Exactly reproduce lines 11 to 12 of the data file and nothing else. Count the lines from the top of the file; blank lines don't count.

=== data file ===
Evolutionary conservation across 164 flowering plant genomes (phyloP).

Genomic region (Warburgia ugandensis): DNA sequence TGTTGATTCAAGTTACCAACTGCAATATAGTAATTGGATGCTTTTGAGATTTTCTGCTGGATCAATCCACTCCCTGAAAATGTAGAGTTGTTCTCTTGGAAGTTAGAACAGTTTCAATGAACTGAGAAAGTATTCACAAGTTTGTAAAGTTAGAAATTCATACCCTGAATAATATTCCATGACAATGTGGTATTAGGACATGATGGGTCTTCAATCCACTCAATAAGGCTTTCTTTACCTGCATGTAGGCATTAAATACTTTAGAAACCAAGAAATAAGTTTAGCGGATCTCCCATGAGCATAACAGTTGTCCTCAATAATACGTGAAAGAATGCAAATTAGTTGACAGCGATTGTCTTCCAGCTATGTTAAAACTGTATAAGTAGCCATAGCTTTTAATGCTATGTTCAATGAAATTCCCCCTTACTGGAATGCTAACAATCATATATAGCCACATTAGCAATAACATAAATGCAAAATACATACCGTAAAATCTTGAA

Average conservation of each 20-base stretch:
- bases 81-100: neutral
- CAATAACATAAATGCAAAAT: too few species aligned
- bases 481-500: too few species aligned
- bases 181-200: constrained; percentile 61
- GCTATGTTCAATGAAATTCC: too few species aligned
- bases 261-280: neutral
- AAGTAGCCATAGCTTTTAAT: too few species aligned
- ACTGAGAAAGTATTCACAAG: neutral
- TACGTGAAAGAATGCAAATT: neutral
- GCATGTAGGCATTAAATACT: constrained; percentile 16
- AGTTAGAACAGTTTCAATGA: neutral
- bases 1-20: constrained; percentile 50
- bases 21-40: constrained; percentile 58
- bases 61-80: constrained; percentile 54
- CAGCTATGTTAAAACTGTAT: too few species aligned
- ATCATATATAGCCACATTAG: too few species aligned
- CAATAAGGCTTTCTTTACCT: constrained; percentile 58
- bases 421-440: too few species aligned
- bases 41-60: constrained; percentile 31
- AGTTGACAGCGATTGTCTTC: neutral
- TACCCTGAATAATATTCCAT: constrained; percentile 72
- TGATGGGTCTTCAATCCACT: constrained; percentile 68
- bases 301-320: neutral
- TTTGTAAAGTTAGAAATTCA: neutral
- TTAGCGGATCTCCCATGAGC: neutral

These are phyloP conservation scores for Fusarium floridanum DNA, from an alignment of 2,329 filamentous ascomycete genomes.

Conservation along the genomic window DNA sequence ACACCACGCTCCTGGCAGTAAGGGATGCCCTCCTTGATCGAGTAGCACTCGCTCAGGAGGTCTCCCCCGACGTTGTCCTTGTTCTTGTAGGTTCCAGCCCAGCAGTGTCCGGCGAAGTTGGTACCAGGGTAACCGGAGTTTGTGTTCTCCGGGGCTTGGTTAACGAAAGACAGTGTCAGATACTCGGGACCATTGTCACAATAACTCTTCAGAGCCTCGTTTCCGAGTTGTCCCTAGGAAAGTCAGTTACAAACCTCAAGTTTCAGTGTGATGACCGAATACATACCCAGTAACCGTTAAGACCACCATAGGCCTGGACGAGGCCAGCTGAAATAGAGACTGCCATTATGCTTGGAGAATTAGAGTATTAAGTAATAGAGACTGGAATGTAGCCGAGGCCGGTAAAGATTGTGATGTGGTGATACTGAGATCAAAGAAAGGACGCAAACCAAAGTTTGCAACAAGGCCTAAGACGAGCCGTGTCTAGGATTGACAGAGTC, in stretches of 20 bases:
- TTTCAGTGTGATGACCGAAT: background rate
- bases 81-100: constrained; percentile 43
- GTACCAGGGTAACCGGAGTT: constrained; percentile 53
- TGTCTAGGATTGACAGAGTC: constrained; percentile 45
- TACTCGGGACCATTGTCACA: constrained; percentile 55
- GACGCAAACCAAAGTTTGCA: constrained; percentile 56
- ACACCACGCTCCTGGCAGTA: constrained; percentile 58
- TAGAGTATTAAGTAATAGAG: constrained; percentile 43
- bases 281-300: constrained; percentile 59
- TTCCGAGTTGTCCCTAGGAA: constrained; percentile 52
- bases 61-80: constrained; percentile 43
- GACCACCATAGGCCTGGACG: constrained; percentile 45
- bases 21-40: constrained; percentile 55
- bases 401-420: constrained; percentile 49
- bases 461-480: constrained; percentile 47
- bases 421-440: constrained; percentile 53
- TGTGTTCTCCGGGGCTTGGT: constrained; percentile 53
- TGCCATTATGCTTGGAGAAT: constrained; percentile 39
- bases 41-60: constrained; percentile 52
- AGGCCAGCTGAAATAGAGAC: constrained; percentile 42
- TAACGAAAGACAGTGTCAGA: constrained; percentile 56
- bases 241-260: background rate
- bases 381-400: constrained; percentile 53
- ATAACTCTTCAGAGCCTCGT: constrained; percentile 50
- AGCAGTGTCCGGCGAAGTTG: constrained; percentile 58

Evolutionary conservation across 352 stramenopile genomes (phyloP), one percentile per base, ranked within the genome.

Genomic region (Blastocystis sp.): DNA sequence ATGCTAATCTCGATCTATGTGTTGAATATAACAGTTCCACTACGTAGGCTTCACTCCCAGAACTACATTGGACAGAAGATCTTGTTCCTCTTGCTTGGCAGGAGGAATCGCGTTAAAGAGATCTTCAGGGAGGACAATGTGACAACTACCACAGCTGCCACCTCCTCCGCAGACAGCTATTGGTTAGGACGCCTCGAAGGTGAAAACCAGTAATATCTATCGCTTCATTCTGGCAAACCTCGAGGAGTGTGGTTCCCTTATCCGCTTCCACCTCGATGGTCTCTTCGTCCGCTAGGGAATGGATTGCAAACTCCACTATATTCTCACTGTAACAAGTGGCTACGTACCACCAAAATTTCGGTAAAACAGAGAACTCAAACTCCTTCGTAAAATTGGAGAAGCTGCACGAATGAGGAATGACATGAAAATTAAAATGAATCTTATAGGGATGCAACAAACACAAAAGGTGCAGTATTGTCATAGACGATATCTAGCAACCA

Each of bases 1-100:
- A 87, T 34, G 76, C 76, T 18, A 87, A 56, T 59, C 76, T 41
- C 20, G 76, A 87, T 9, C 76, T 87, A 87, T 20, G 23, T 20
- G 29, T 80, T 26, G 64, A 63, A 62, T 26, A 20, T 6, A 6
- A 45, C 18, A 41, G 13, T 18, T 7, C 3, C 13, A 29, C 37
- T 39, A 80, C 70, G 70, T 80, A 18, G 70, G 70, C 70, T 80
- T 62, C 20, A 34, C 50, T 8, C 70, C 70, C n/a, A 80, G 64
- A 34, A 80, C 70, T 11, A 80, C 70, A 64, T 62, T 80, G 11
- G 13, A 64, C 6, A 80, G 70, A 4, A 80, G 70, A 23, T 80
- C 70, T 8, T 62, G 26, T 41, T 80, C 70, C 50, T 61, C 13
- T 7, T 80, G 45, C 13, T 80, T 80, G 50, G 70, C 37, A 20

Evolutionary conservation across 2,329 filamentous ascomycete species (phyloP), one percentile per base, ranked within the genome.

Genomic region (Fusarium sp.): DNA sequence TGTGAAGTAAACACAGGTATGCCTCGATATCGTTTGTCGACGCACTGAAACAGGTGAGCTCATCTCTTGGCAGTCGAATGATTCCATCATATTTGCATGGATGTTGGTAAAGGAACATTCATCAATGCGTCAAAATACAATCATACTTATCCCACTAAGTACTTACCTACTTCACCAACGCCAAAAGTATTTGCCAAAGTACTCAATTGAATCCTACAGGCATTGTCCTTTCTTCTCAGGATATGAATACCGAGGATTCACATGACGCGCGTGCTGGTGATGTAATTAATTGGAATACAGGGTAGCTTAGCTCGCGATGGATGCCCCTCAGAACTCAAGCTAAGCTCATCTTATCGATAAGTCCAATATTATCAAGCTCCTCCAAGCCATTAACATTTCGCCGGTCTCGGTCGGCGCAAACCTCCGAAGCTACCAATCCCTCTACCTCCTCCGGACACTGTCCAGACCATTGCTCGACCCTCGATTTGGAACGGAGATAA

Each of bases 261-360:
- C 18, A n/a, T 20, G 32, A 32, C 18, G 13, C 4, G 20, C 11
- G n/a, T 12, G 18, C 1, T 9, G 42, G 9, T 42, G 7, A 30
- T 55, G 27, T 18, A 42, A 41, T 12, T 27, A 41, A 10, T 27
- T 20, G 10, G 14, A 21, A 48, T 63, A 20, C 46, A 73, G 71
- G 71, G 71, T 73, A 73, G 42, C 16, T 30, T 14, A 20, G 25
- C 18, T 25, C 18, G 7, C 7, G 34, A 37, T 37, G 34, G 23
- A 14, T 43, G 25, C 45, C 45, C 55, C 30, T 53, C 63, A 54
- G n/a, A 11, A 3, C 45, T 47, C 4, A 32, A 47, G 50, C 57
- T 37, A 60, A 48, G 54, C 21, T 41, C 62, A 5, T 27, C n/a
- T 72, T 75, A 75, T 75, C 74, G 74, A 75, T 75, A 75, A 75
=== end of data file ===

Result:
- ACTGAGAAAGTATTCACAAG: neutral
- TACGTGAAAGAATGCAAATT: neutral